F1 technology to be used to design greener cars

An innovative research project that aims to develop greener cars has won a share of a £38.2 million prize. A consortium including Jaguar Land Rover and Nissan received £1.7 million for […]

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By Priyanka Shrestha

An innovative research project that aims to develop greener cars has won a share of a £38.2 million prize.

A consortium including Jaguar Land Rover and Nissan received £1.7 million for the so-called “light weighting” technology.

It applies the science behind Formula 1 (F1) cars and space satellites to make vehicles weigh less and be more fuel efficient.

The results are expected to reduce the weight of steel components in vehicles such as the Nissan Leaf by more than half, potentially extending the distance a plug-in car can drive by up to 25%.

Working prototypes are expected to be unveiled by 2018 and they could be featured in passenger cars from 2020.

The project is one of more than 130 car manufacturers, technology companies and research centres to have won a share of the funding.

Transport Minister Andrew Jones said: “Our £38 million investment will help Britain become a world leader in this exciting and valuable technology sector, creating skilled jobs of the future as part of our long term economic plan. It will also mean lower running costs for motorists and less fuel consumption, which is good for the environment and our economy.”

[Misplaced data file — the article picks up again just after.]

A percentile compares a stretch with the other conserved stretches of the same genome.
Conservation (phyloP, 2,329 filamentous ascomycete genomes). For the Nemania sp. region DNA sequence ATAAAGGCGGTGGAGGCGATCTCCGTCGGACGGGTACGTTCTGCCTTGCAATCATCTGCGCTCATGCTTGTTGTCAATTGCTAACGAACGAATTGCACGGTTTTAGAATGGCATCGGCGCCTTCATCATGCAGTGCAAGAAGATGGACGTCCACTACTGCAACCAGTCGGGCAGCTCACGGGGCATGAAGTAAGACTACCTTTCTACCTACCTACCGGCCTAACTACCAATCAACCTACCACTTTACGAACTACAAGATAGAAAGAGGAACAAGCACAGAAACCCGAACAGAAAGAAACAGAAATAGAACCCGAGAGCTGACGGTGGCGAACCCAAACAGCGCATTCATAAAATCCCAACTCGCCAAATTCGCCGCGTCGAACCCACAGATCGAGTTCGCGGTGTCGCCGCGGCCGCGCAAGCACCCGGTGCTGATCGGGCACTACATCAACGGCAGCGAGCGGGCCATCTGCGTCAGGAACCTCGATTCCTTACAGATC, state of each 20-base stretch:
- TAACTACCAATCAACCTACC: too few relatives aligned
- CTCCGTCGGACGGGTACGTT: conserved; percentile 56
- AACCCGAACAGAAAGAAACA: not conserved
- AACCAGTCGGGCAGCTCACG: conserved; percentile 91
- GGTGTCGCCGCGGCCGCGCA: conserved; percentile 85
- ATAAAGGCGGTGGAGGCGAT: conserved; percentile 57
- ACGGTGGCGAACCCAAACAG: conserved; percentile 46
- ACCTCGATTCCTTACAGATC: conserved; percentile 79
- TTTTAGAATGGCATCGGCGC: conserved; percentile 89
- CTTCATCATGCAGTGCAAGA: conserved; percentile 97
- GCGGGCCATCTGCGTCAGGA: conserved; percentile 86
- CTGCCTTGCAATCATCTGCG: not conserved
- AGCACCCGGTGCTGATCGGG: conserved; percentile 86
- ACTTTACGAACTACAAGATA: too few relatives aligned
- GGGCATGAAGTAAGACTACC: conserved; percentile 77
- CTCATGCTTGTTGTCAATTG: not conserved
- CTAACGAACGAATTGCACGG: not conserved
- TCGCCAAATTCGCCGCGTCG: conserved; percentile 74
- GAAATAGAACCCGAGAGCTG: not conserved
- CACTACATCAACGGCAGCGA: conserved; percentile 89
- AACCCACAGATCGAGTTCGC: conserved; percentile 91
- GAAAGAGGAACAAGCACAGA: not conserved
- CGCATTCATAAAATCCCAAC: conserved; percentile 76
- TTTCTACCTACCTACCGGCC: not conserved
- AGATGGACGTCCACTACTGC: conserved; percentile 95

Sheffield-based Faradion won £1.3 million to significantly reduce the cost of electric vehicle (EV) batteries by using cheaper sodium-ion technology and Advanced Design Technology will lead a project to develop thermal recovery kits that capture waste heat from the exhaust and turn it into electricity.

The winning projects were chosen following a competition launched last September encouraging companies to propose innovative ideas to cut car emissions.